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my Autonomous carpetWalkingBot

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  • robotMaker
    Aficionados: I uploaded about a dozen more pics to Flickr (http://www.flickr.com/photos/96504930@N02) of my Autonomous Carpet WalkingBot that I ve mentioned in
    Message 1 of 3 , Feb 27 4:33 PM
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      Aficionados:
      I uploaded about a dozen more pics to Flickr (http://www.flickr.com/photos/96504930@N02) of my Autonomous Carpet WalkingBot that I've mentioned in previous posts, as the bot stands now, it's almost complete. Maybe one or two members on the list might be interested.

      The Chassis:
      The bot chassis is not the final objective, the final objective of course is the control software. I made the chassis from PVC and hardware that's available at any local hardware store and I used everyday common hand tools to build it. The only power tool, was a Dremmel tool, to drill the small screw holes. Also some of the mechanical parts are available from local Hobby stores. To move the chassis I'm using a Tamiya 72001 Planetary Gearbox Kit and for steering, a Tamiya(TAM70167) gearbox. To change the direction of the leg I'm using an 1/8" twist drill bit as a lead screw, as seen in one of the uploaded pictures. Why a twist drill bit? Because it works and because I say that anyone can use a twist drill bit as a lead screw.

      The Electronics:
      The pieces of the control (Logic) hardware for the bot are all from www.pololu.com. BT serial model, dual motor controller and babyUrangutan microController (with dual motor controller built in). Also the Tamiya and Solarbotics GM9 Gear Motor are from Pololu. The bot has four dc motors, one for locomotion, the second for direction, and the two "Solarbotics GM9 Gear Motor" for panning (360 degrees) and tilting the cell phone. All the motors are near the bottom, away from the Android cell phone so as not to interfere with the cell phone compass. The bot does not use any servos.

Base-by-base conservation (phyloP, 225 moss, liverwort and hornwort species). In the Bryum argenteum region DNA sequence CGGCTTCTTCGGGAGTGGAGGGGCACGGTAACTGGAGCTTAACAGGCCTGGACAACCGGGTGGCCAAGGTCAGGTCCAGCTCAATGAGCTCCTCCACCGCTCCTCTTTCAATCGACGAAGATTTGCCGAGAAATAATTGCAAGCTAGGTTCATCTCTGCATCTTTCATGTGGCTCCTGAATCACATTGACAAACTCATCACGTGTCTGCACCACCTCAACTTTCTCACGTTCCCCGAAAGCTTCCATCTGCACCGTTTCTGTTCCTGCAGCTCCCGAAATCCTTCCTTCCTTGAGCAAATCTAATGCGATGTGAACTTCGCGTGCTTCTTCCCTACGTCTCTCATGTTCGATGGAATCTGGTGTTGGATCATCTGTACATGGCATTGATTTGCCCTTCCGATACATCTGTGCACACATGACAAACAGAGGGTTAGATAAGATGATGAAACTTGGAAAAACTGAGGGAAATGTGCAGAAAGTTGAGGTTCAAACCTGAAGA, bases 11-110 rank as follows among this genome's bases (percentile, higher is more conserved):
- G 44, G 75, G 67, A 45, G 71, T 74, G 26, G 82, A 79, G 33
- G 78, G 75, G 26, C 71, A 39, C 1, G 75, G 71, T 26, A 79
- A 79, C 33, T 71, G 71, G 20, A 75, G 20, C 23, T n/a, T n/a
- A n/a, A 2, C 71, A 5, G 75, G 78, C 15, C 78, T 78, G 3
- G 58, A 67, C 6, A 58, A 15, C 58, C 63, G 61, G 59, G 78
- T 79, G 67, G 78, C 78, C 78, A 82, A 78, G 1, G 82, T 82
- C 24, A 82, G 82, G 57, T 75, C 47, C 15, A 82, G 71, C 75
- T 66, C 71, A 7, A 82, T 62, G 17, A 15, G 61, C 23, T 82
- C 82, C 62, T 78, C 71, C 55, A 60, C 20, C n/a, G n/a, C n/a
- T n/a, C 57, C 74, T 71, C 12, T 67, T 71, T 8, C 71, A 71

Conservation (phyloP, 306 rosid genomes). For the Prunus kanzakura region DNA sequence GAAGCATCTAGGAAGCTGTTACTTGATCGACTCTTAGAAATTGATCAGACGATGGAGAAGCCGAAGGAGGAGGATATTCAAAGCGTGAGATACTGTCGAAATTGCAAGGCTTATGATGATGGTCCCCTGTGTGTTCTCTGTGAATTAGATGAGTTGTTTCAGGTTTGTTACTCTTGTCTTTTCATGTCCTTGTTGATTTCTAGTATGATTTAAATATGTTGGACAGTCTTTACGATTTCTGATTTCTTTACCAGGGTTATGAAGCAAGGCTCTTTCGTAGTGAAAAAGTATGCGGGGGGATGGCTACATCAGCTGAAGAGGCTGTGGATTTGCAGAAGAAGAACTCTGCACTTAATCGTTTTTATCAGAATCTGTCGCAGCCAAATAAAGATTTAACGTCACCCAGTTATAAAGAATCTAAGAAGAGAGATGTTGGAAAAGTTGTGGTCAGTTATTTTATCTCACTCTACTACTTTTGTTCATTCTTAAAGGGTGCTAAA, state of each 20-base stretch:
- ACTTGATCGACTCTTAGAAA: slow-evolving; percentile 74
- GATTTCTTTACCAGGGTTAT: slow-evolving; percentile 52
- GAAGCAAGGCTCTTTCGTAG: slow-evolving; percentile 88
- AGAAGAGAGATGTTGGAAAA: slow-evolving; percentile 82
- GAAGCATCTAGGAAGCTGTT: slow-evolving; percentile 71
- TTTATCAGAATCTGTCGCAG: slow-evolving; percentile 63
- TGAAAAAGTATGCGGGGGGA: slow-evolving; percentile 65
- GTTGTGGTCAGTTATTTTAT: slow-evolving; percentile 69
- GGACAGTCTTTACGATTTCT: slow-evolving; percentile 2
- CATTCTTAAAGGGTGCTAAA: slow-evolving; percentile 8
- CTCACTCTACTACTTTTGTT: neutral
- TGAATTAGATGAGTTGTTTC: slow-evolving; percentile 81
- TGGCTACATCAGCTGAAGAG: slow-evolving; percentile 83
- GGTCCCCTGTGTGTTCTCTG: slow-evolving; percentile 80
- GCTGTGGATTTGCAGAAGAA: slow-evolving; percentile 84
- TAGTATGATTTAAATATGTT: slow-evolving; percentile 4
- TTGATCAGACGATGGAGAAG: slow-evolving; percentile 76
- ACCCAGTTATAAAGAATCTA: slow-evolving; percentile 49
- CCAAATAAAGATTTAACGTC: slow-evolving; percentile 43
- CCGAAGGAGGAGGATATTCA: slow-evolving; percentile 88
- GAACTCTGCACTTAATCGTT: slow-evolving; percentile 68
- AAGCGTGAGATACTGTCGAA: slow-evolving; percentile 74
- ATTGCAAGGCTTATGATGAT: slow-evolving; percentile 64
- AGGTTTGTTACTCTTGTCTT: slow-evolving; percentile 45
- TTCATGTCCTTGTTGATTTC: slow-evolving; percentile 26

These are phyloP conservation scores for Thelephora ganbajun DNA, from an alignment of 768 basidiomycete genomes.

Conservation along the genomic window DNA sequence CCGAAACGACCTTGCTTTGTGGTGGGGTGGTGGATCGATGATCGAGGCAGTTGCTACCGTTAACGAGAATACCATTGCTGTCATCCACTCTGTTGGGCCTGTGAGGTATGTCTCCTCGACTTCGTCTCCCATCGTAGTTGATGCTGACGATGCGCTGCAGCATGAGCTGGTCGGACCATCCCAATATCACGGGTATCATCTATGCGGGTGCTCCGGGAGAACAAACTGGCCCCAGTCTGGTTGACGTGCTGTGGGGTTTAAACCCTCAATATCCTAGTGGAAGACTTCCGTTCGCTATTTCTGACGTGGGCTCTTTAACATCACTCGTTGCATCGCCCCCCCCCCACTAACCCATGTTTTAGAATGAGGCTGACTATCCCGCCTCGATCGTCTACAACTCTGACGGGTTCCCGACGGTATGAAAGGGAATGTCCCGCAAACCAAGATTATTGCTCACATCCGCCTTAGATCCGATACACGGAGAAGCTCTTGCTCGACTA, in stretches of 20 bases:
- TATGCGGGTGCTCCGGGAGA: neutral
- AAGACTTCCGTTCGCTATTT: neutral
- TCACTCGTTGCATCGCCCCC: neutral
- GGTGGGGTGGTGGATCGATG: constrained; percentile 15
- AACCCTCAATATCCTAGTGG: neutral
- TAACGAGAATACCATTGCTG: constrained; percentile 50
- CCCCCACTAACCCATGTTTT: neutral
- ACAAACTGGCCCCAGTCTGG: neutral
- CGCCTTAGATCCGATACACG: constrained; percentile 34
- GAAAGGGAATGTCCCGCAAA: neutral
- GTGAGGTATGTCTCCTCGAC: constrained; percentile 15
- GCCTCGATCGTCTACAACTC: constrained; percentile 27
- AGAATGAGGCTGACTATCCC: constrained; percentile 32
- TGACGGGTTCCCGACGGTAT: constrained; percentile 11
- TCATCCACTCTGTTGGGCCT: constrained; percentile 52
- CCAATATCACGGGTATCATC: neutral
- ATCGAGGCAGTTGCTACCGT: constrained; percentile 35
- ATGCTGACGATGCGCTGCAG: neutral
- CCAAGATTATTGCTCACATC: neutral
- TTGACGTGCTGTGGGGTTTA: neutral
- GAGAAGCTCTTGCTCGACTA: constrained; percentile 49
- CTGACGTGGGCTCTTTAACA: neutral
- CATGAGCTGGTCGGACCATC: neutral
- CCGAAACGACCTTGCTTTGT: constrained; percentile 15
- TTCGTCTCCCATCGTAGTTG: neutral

The Software:
      To control the bot, I will be using an "Event driven Deterministic Finite State Automaton" (FSA), since I will be using more than one, it's ".... Automata". It's a formal name for a Finite State Machine or FSM. FSMs have been around since the 1950s, and work just as good today as they did then. FSMs have many applications, one of them of course, is for making Artificial Intelligence research easier.
      I will be implementing my FSM using a Basic Interpreter Android App found on www.googleplay.com. There are two Basic Android Apps that I can use, either the RFOBasic or MintorisBasic. I could implement the FSM in Java, C, C++ or any other high level language, but it would be an unnecessary effort, Basic will do and in the end, the FSM will perform the same. By using Basic there would no need to cross compile, connect and download for every little change in software. An FSM can be implemented in several ways, one of them is using a "switch(){...}" statement. RFOBasic has such a 'command', Mintoris Basic does not. Another way is to use a "State Transition Table". In this case this will be the best fit. Since I will be able to update the State Transition Table remotely, using another Android phone, Android Tablet or my HPlaptopTablet via a Bluetooth connection. Because the Android Device has all the hardware needed to implement an FSM, and since Basic can perform "text to speech" conversion, the FSM may appear to be intelligent, but as lower life forms on this planet, the FSM can only see as far as its current state, and cannot consider any future states.